670you are using. In other words, for x86-based systems you have <e>x86</e> and
671<e>~x86</e>, for ppc-based systems you have <e>ppc</e> and <e>~ppc</e> etc.
672</p>
673
674<p>
675The <e>~ARCH</e> stadium means that the package works for the developer in
676charge of the package, but that the package hasn't been tested thoroughly enough
677by the community to be placed in <e>ARCH</e>. <e>~ARCH</e> packages usually go
678to <e>ARCH</e> after being bugfree for a sufficient amount of time.
679</p>
680
681<p>
682Your system will use <e>ARCH</e> packages per default. If you want to live on
683the edge, don't mind having a broken package once in a while, and you like
684submitting bugreports to <uri
685link="http://bugs.gentoo.org">bugs.gentoo.org</uri>, then you can opt to use
686<e>~ARCH</e> packages. To "move" your system to a <e>~ARCH</e>-using system,
687edit the <c>ACCEPT_KEYWORDS</c> variable in <path>/etc/make.conf</path> so that
688it reads <e>~ARCH</e> (again: for x86-based systems: <e>~x86</e>, etc.).
689</p>
690
691<p>
692If you want to update your system now, you will notice that <e>a lot</e> of
693packages will be updated!
694</p>
695
347</body> 696</body>
348</subsection> 697</subsection>
349<subsection> 698<subsection>
350<title>Masked Packages</title> 699<title>Masked Packages</title>
351<body> 700<body>
352 701
702<p>
703When you want to install a package, you might come across the following message:
704</p>
705
706<pre caption="Message about masked packages">
707Calculating dependencies
708!!! <comment>all ebuilds that could satisfy </comment>&lt;your package&gt;<comment> have been masked.</comment>
709</pre>
710
711<p>
712A package can be masked due to two reasons:
713</p>
714
715<ol>
716 <li>The package is in <e>~ARCH</e> while you use <e>ARCH</e></li>
717 <li>The package is hard-masked explicitly</li>
718</ol>
719
720<p>
721If the package is masked because of the first reason, and you <e>really</e> want
722to install it (knowing that there <e>is</e> a reason why it isn't available in
723<e>ARCH</e>), you can temporarily accept <e>~ARCH</e> packages:
724</p>
725
726<pre caption="Temporarily accepting ~ARCH packages">
727# <i>ACCEPT_KEYWORDS="~x86" emerge gnumeric</i>
728</pre>
729
730<p>
731A package is hardmasked if it is listed in
732<path>/usr/portage/profiles/package.mask</path>. If you read this file, you
733will also read the reason why the package is hardmasked (it is usually added as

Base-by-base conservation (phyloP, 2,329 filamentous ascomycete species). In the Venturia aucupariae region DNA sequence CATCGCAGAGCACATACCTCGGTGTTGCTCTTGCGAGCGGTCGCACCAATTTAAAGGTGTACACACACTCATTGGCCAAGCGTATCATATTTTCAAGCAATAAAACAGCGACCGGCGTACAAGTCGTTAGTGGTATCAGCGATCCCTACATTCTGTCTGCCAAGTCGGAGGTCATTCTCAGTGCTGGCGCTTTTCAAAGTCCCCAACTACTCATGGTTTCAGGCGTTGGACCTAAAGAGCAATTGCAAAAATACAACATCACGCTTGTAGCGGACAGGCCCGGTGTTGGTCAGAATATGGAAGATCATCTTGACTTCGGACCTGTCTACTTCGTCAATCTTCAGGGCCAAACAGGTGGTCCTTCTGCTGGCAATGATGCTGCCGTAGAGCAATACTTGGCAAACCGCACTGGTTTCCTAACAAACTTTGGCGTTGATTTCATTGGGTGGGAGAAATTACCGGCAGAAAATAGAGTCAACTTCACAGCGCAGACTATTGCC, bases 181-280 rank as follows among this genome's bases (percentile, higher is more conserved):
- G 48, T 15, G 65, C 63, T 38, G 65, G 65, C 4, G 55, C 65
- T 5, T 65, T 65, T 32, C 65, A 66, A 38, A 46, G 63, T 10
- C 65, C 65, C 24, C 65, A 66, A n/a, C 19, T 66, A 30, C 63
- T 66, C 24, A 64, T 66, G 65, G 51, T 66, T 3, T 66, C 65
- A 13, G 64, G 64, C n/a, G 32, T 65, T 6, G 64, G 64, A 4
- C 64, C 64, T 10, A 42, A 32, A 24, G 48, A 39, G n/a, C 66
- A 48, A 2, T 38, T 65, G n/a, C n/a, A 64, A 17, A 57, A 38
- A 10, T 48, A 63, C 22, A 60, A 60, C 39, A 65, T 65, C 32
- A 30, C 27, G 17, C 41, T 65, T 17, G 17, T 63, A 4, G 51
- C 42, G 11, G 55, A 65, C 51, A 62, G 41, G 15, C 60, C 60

734a comment). If you want to install the package nevertheless (despite all the
735possible warnings we could ever throw at your head about "breaking your system",
736"breaks other packages", or "badly needs testing"), create the
737<path>/etc/portage/package.unmask</path> file and list the package in it (use
738the same format as is used in <path>/usr/portage/profiles/package.mask</path>).
739</p>
740
741<p>
742Do <e>not</e> alter the <path>/usr/portage/profiles/package.mask</path> file as
743all changes are undone the next time you update your Portage tree.
744</p>
745
746<p>
747Another trick to circumvent the "masked package" problem is to install the
748package using the full path. This will ignore both the <c>ACCEPT_KEYWORD</c>
749settings and the <path>package.mask</path> listing.
750</p>
751
752<pre caption="Installing a package without checking for stadium / masking">
753# <i>emerge /usr/portage/app-office/gnumeric/gnumeric-1.2.0.ebuild</i>
754</pre>
755
353</body> 756</body>
354</subsection> 757</subsection>
355<subsection> 758<subsection>
356<title>Blocked Packages</title> 759<title>Blocked Packages</title>
357<body> 760<body>
761
762<p>
763You have a situation when you receive the following error on your screen:
764</p>
765
766<pre caption="Blocking package">
767[blocks B ] gnome-base/bonobo-activation (from pkg gnome-base/libbonobo-2.4.0)
768</pre>
769
770<p>
771In the above example, the package <c>bonobo-activation</c> is blocking the
772emerge of <c>libbonobo</c>. To resolve this issue, remove the
773<c>bonobo-activation</c> package and continue:
774</p>
775
776<pre caption="Resolving a blocking situation">
777# <i>emerge unmerge bonobo-activation</i>
778</pre>
358 779
359</body> 780</body>
360</subsection> 781</subsection>
361</section> 782</section>
362</sections> 783</sections>